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Margaret Tait by Ali Smith
Ali Smith
Margaret Tait
"I dream of poems like the breadknife that cuts three slices at once," MacDiarmid says here.

Here's an extraordinary thing, a portrait that is a meld of voice and image, each illuminating the other in a way that, for all its artifice, is a new kind of nature. Hugh MacDiarmid, the lion of Scottish poetry, the granite seriousness of the stature of the man, is what you'd expect of a portrait. Here MacDiarmid walks like a child along the kerb of an Edinburgh New Town pavement, walks along the ridge of wall outside a dour Edinburgh church.

Tait films him on the very very edge of things, and alively so, mischievous and unexpected, edging his way down steps towards the sea, there at the border between the different elements themselves. Never mind the detail of his house at the beginning, or the detail of MacDiarmid in the pub - unique chances in which to see him, actually witness the usually stony-looking ridges in his hair, the deep-edged lines round his eyes.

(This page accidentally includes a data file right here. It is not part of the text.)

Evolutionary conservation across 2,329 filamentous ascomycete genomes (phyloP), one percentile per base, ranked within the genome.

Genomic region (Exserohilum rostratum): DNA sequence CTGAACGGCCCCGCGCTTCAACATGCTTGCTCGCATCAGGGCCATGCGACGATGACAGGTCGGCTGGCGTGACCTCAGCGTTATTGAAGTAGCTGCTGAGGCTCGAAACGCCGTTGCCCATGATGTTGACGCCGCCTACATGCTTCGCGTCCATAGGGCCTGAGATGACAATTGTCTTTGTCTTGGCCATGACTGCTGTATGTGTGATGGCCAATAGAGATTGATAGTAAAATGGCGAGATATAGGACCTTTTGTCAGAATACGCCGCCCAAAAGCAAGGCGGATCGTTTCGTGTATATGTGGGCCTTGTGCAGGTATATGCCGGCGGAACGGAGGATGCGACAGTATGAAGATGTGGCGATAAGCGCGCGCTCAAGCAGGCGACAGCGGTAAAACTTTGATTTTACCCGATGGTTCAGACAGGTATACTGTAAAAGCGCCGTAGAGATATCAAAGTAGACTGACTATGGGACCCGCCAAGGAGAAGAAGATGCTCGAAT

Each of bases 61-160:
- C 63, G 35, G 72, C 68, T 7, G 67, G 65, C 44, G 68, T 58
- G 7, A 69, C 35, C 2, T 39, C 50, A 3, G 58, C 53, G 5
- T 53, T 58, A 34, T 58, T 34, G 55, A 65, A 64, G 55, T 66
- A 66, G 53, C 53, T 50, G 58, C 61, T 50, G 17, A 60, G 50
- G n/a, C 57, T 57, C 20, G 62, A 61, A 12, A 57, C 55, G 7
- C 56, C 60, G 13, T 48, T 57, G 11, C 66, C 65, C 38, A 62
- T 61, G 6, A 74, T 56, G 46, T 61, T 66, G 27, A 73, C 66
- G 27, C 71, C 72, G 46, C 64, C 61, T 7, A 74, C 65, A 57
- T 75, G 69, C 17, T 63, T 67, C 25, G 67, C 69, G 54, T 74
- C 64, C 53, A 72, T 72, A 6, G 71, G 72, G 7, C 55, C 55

Never mind the aliveness of the poems in the voice-over, the caught aliveness of the city and the time. This is a film that so enlivens the notion of portrait that, for anyone who sees it, MacDiarmid, the lion of Scottish poetry, gives his surprising charming little self-shrug of a laugh at the end of this short masterpiece, will never actually die.

Still from Hugh MacDiarmid - A Portrait
by Margaret Tait, 1964
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